Recently spotted flying above the skies of San Diego, Otto Dieffenbach's radio-controlled Superman drew quite a few stares from puzzled citizens. The test flight took place June 27, 2013. Otto, and his business partner Ed Hanley, have started a small startup company that specializes in getting unusual (read, not-aerodynamically shaped) objects, including comic book heroes, flying through the air for commercial promotional purposes. Their Man of Steel R/C plane, which can reach speeds of up to 30 MPH via a built in fan in its chest (we won't mention where the exhaust port is), will set you back $7,600. An Iron Man version is also available.
As expected, Marvel Comics ended the long-running "Amazing Spider-Man" series with issue #700, marking the end of one of the most popular comic book series of all time. What was not expected however, was the death of Peter Parker and the transition of the Spider-Man persona to Spidey's foe, Doc Octavius. Marvel maintains that the changes are quite permanent, Peter Parker is dead and will remain dead, and next month the saga begins anew with the release of The Superior Spider-Man #1, with the Doc, Otto Octavius, stepping into the Spidey suit. In the story related to readers in issue #700, Otto inherits the dying Parker’s memories and spider powers which combined with Otto’s superior intelligence, will presumably result in the birth of an even more powerful Spider-Man. What remains to be seen is how Marvel will evolve the storyline to relate Otto’s internal battle between good and evil.
Comixology released a pretty cool feature yesterday, one that’s common on reading apps – a continuous bookmark feature. With the new feature (called Continue), that’s being rolled out to all platforms (Windows 8, iOS, Android, Kindle Fire, etc), the Comixology comic book app will remember your last reading position allowing you to pick up reading your comic on another device. For readers of graphic novels and collections this will be a huge feature.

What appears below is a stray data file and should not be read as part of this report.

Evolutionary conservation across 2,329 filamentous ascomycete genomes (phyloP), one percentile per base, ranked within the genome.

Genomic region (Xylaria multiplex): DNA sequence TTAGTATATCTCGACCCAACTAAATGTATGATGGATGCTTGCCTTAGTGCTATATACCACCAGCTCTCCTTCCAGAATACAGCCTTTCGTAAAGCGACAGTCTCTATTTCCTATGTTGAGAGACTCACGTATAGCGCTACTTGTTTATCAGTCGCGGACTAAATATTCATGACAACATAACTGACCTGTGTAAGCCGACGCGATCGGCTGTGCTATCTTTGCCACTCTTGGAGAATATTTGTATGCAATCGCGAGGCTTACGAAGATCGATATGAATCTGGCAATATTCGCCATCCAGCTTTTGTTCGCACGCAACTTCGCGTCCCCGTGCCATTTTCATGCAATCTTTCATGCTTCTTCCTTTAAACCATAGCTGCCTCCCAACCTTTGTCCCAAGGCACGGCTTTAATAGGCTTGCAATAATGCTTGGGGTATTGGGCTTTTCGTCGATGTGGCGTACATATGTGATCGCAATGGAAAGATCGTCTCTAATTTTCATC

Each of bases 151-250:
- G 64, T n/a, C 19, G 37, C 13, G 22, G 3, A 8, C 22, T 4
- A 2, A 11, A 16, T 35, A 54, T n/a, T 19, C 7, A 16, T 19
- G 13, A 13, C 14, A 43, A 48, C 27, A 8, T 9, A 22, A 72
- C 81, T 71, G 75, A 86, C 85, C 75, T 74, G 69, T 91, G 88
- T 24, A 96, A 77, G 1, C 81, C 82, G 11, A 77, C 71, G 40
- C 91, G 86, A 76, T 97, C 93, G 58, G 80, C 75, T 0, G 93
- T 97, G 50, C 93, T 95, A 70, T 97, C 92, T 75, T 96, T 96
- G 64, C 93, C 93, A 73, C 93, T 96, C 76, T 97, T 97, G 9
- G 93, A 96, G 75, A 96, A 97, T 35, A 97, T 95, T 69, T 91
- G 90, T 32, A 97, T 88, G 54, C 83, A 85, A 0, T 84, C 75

Single issues of digital DC Comics are now available from Amazon, Barnes and Noble, and Apple. Previously digital single issues were available only in Comixology and DC Apps and the only comics viewable on Amazon and Barnes and Noble devices were graphic novels. The new digital single issues can be viewed on the color Amazon Kindle and Nook Color devices and purchased through their respective online stores. Since 2011, sales of digital comics have increased by 197 percent.
Everyone knows Superman’s native world is Krypton, which in most storylines, was destroyed right after Superman escaped from the planet. But to date, nobody really has shown where in the Universe it was actually located. That is about to change as we hear that DC Comics has tasked American astrophysicist Neil DeGrasse Tyson to explain, scientifically, where Krypton is located. Neil DeGrasse Tyson will make an appearance in Action Comics Superman #14 where Discover Magazine teases that “Krypton orbits a red dwarf known as LHS 2520”.
After two years of battling it out in court, DC comics has won a key victory against the heirs of Superman co-creator Joe Shuster who were attempting to recapture the rights to the Superman character. An agreement signed by the family in 1992 blew their attempts. The Shuster family was attempting to terminate the copyright and take back the rights to the Superman character that was created in 1938.
More changes in DC’s New 52 lineup. Prior to the new Superman, Threshold, and Justice League of America series rolling out, DC will be cease publication of Blue Beetle, Grifter, Frankenstein Agent of S.H.A.D.E., and Legion Lost. Their final issues (#17) will wrap up the arcs and ship in January 2013.